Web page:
• I can’t wait to read your review of Twisted River, even though I’m sure it’ll make me bump the book up the TBR pile and the other books will be pissed, haha. I think I’ll keep Rowell for my summer reads, it sounds perfect for it.

  4. I really really want to read Kindred Spirits. I’ve read both Fangirl and Carry On by Rowell and loved them both. Kindred Spirits sounds like such a perfect short story… although I am tempted to save it for a time I need cheering up 🙂

    I’m keen to hear what your final verdict is on Shtum. I’ve seen wildly positive reviews and then others haven’t been so keen… so I’m still on the fence about whether I want to read it or not.

    Here’s my WWW: https://clairehuston.wordpress.com/2016/04/20/www-wednesday-20th-april-2016/

    • Kindred Spirits is perfect for when you need a pick-me-up, it’s why I read it this week and it definitely gives you a lift. 🙂 I’ve struggled with Shtum but it’s getting better as it goes along so I’m reserving judgement until I’ve finished it. I’ve just commented on your post 🙂

  5. You always have so many interesting books.I think we have similar interests in books because all the books that you have mentioned are books that I would really like to read. I like mysteries/thrillers and most of yours fall under that category. I am glad that you enjoyed The Second Love of my Life. It sounds quite interesting. I loved Behind Closed Doors so I definitely want to read Twisted River. Honestly though, I want all of your books lol

    Here is my WWW: https://dwgitau.wordpress.com/2016/04/20/www-wednesday-7/

    • By the way, is there something going on with Rainbow’s books? I have seen a couple of posts today and yesterday and especially Carry On. Feels like a lot of people are reading his/her books.

    • Thank you so much! 🙂 It definitely sounds like we have similar taste in books. I’ll read just about anything (apart from horror because I’m a total wimp!) but I tend to be drawn to psychological thrillers, crime fiction and contemporary fiction. I also enjoy YA (even though I’m way older than the target audience). Twisted River is so good, I’m about halfway through it and still have no idea who the bad guys are! I’ve got an interview with the author on my blog on Sunday so I’m hoping to finish the book so I can review it then as well. I’ll go read your post now. 🙂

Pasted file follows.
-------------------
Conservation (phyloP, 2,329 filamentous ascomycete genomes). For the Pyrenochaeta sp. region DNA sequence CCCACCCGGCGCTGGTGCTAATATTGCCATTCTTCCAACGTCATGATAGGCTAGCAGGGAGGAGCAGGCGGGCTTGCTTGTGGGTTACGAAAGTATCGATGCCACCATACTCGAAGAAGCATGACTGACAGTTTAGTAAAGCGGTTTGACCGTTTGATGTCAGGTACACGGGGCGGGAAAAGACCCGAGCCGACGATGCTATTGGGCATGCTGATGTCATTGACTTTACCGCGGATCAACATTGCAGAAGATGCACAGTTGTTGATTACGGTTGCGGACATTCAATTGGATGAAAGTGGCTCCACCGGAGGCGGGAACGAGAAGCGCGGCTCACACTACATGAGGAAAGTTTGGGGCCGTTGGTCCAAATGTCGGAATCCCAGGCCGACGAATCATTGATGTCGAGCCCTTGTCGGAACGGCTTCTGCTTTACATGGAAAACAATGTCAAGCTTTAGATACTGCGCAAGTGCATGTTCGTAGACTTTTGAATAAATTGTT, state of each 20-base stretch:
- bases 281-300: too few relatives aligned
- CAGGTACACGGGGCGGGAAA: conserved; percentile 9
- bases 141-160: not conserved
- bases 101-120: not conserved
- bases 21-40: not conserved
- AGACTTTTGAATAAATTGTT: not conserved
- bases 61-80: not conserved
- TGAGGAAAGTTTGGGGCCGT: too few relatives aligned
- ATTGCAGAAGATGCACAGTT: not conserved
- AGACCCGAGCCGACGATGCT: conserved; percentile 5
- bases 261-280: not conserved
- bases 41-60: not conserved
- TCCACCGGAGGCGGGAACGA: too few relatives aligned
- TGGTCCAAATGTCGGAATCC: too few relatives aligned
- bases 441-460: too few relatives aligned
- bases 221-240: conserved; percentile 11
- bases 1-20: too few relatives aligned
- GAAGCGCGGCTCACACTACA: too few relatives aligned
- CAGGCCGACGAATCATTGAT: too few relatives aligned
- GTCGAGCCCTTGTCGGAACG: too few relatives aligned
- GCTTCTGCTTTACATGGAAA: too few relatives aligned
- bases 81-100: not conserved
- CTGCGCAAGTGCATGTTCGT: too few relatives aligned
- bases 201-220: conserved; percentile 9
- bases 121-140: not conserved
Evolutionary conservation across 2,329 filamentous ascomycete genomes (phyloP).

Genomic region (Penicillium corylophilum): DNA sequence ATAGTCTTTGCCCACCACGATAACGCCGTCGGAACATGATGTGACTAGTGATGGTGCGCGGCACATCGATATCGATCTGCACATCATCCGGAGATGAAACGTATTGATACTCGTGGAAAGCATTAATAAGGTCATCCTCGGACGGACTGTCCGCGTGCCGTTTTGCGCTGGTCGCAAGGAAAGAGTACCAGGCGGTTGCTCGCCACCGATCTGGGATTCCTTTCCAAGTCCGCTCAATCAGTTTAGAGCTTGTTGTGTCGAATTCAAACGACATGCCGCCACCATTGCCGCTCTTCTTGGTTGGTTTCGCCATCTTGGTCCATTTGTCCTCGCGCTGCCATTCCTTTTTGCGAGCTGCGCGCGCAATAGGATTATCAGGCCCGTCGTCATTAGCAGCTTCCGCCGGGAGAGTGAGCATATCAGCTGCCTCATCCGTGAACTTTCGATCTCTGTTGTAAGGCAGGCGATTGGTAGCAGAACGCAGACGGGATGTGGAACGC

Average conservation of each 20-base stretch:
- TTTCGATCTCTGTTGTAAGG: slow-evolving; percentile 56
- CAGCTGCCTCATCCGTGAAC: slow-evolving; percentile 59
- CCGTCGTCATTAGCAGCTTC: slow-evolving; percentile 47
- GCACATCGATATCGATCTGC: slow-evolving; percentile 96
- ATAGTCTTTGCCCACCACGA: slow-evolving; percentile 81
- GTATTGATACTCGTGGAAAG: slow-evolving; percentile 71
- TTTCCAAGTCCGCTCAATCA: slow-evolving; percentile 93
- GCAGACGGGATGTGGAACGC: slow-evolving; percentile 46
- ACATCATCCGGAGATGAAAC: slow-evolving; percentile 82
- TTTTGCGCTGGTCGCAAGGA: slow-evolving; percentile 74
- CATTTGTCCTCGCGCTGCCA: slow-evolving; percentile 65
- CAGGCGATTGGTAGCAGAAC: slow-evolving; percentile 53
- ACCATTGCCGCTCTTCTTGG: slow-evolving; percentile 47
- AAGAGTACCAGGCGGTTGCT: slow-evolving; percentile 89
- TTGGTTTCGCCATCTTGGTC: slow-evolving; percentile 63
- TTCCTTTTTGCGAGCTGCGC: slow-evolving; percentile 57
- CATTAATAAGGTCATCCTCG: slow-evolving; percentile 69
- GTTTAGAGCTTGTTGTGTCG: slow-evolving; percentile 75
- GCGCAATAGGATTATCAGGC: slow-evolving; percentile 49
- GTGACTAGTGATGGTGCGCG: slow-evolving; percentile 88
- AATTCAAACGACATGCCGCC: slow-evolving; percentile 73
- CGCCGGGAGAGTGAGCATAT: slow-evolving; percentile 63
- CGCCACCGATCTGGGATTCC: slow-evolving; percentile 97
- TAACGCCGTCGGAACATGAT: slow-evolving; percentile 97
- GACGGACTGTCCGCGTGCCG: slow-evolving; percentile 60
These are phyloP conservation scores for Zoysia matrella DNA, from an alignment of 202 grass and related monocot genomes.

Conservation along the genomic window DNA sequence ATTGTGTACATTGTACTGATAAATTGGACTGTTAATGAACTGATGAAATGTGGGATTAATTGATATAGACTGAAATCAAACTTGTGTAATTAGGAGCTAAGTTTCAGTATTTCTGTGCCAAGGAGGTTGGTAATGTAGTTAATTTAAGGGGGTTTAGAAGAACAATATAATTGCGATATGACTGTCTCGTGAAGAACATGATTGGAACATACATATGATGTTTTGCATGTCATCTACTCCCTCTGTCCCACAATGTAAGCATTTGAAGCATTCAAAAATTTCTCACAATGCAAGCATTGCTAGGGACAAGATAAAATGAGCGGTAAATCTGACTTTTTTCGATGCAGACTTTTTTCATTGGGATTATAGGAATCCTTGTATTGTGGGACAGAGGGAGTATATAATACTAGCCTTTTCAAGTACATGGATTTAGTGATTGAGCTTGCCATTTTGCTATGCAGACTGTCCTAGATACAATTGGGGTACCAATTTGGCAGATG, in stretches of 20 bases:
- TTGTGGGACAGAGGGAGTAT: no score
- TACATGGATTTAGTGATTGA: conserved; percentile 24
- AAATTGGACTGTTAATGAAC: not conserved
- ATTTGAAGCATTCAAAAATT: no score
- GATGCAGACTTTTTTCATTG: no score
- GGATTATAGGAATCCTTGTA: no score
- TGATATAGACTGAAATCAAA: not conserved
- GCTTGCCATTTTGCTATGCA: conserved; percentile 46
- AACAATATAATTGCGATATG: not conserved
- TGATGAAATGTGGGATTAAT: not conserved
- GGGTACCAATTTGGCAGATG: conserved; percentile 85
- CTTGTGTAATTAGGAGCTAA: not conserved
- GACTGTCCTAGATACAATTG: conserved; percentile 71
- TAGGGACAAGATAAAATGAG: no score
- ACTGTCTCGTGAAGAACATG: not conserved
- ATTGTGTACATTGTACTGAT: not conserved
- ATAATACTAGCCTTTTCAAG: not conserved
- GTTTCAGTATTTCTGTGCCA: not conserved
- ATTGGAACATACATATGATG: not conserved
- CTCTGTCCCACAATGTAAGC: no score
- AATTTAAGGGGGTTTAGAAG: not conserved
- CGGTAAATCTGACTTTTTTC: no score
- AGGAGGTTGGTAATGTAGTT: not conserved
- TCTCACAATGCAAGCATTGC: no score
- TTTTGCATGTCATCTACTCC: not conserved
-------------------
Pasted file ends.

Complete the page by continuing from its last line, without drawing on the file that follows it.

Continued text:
6. The Midnight Watch looks great. I love Titanic history and read as many books as possible about the disaster. Happy reading and thanks for participating in WWW Wednesday!

    • I’m always drawn to book about the Titanic too – fiction and non-fiction. The Midnight Watch is great because it’s told from the perspective of the crew of the Californian – the boat that was near the Titanic when but didn’t act until it was too late, and of a report determined to get to the bottom of the crew’s actions. I definitely recommend it.

        • I do sometimes get so engrossed in a book that I’ll read it in one go and not pick up the other books I’m in the middle of but at the moment I tend to need to be in the right mood to read things so having different genres on the go means I usually have something I can pick up that I’ve already started. 🙂

  7. You have such wonderful suggestions for books. I’m currently reading two, and about to start a third. My current reads are The Book Thief by Markus Zusak (yes, I’m a bit slow on the uptake this this one), and “The Jump” by Doug Johnstone – another fantastic book. The one I’m about to start is “Under Italian Skies” by Nicky Pellegrino.

  8. Everyone Brave is Forgiven sounds so complex and reminds me of Code Name Verity, which I read recently. The movie Titanic came out when I was in fifth grade – and I remember because my “friend” Deeanna (my mom’s friend’s daughter, who later spread rumors in eighth grade that I was pregnant – she was one of those frenemy types, that later I just cold shouldered) made us watch it at her birthday party and that’s when I first saw it. I became slightly obsessed with Titanic – the event. In 8th grade we spent the entire spring semester (in science, of all classes) researching the event and at the end of the year went to the Houston Museum of Natural Science because they had a massively impressive exhibit. I imagine I would devour The Midnight Watch!

    • I loved Code Name Verity, it’s a brilliant novel. I have an obsession with the Titanic too – it’s fascinated me from when I was little as my Great Grandad was a child when the Titanic sank and he had kept newspaper cuttings from the time and he remembered people talking about it. It was amazing to me, as a child, that someone I knew was alive then and ever since I’ve read so many books – fiction and non-fiction – about it. The Midnight Watch is very good, I’m sure you’ll love it. I just wish I could read more at the moment, I would have devoured it had I been reading at my normal levels.

  9. Pingback: Weekly Wrap-Up (24 April) | RatherTooFondofBooks